A Primary Care Perspective on Keloids

Steven Davidson, MD, DDS; Nasir Aziz, MD, MA, PGY-1; Rashid M. Rashid, MD, PhD, PGY-2; Amor Khachemoune, MD, CWS


Medscape J Med. 2009;11(1):18 

In This Article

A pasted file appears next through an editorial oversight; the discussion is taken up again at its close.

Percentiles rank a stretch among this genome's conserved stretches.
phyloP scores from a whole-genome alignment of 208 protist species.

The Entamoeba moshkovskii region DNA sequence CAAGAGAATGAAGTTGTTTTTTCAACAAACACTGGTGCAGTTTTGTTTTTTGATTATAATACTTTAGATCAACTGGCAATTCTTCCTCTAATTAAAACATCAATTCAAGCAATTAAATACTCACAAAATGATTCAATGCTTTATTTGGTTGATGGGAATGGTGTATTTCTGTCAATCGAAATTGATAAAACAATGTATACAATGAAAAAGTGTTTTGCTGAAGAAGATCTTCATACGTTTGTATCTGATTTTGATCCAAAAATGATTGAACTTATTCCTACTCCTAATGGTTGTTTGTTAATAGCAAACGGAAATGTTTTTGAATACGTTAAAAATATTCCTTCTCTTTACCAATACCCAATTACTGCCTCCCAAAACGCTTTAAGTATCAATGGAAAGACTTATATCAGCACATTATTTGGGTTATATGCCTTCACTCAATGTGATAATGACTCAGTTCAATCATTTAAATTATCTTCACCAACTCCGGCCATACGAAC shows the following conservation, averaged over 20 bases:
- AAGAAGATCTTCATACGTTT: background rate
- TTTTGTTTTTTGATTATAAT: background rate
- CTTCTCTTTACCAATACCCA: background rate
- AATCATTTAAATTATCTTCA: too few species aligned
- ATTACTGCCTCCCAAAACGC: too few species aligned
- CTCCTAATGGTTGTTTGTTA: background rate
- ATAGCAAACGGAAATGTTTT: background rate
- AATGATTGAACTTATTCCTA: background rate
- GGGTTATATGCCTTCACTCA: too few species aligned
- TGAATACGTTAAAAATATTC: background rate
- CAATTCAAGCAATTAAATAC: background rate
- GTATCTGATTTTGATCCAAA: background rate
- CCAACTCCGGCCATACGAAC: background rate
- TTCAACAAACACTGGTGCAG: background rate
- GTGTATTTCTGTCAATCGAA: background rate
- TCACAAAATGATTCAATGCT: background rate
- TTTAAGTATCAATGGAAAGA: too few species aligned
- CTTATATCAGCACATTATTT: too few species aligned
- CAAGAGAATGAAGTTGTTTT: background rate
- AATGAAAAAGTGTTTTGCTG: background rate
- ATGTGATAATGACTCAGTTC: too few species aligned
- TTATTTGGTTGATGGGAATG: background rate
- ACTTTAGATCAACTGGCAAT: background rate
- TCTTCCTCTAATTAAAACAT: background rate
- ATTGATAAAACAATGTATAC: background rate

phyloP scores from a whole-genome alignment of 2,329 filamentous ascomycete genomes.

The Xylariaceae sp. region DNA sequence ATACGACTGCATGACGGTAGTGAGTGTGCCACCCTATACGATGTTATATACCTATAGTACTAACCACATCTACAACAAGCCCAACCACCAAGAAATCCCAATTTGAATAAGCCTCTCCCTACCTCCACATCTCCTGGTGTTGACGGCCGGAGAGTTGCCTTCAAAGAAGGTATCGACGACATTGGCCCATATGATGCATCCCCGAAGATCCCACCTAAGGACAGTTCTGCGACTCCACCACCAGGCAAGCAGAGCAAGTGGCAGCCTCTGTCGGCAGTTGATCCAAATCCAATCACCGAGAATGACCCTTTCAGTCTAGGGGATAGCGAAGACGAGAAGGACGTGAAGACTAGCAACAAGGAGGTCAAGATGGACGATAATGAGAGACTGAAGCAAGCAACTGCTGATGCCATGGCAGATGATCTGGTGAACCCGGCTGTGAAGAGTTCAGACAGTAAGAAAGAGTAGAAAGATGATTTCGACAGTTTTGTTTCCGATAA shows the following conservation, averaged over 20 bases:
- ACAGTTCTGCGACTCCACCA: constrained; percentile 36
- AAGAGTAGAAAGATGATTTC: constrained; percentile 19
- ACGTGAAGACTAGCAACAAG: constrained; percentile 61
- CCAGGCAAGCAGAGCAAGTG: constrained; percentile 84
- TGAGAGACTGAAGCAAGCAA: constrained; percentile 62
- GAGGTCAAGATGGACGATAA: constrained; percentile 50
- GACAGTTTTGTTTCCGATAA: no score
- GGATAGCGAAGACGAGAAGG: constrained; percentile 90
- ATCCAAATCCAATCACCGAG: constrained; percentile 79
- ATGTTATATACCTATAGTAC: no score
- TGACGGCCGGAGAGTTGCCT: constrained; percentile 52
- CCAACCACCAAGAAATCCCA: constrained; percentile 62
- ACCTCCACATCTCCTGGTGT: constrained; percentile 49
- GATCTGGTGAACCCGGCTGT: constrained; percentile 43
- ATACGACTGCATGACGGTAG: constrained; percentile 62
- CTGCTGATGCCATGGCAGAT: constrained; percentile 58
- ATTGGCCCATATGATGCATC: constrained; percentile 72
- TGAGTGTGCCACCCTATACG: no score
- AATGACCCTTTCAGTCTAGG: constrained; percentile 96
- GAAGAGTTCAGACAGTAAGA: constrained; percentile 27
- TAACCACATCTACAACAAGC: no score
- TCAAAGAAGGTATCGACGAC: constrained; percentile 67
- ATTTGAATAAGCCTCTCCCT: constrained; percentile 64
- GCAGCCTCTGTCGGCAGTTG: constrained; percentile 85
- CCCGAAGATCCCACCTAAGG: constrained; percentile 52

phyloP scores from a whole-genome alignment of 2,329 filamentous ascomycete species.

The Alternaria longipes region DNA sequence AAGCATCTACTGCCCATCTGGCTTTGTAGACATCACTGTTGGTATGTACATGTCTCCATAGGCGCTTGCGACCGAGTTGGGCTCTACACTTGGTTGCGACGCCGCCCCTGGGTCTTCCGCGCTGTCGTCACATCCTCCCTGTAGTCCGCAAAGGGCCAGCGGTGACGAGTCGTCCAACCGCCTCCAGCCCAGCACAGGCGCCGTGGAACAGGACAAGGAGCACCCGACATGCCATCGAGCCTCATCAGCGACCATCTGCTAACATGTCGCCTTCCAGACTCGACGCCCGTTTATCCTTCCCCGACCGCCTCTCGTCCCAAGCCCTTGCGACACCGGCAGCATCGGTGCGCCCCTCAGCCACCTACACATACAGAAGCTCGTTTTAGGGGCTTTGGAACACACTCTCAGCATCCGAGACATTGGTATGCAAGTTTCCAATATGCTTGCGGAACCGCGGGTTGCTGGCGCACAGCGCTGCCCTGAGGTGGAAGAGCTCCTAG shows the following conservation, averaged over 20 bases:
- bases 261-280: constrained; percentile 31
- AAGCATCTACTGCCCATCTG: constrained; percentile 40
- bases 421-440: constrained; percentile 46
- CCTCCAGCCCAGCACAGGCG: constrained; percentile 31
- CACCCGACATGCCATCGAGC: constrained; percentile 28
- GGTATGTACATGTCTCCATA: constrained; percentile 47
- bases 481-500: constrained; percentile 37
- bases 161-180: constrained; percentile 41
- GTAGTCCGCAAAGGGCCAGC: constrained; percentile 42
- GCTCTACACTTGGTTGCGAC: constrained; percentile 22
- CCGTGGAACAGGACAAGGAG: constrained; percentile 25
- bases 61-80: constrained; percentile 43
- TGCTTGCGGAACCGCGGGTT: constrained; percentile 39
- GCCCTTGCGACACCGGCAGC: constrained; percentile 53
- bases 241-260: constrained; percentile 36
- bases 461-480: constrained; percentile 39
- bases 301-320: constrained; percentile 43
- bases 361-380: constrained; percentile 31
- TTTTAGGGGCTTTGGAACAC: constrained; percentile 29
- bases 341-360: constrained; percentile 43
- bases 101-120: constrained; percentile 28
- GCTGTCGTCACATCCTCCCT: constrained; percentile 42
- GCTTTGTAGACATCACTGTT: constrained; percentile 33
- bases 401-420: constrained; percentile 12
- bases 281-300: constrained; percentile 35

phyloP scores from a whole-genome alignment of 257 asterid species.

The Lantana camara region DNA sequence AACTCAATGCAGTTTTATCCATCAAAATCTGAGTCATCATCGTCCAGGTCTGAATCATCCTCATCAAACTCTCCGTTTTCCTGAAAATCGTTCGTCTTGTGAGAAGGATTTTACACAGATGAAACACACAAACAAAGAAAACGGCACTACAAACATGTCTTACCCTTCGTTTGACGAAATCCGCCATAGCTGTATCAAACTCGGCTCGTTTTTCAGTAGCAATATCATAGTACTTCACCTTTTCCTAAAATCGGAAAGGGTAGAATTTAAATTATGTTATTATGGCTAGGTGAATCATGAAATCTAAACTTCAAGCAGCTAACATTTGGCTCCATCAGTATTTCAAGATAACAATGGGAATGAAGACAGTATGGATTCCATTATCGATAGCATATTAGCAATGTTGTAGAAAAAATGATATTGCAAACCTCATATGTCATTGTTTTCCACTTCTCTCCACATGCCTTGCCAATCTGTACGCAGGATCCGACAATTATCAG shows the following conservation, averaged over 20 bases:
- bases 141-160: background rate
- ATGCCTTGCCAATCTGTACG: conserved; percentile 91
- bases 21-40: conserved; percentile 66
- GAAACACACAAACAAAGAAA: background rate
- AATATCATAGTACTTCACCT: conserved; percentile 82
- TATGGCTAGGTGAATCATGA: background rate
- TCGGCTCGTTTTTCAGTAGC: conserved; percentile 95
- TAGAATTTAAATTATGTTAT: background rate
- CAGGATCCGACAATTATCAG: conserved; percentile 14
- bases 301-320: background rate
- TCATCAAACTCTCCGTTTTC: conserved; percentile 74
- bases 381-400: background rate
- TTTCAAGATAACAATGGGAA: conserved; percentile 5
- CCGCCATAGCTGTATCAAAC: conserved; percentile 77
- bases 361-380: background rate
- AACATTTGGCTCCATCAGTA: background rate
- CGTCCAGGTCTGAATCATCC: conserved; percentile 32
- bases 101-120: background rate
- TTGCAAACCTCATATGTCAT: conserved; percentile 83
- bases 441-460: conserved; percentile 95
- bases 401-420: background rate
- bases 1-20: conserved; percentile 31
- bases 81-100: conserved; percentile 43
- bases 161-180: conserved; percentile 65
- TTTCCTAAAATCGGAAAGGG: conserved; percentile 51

Keloids are more common in dark-skinned persons. Incidence is estimated to be between 4.5% to 16% among blacks and Hispanics.[5] Keloids occur with equal frequency in men and women. Younger patients are affected more often, with an age range of 10 to 30 years.[6] A genetic predisposition to keloids has been described, and it is inherited in an autosomal dominant fashion.[7]


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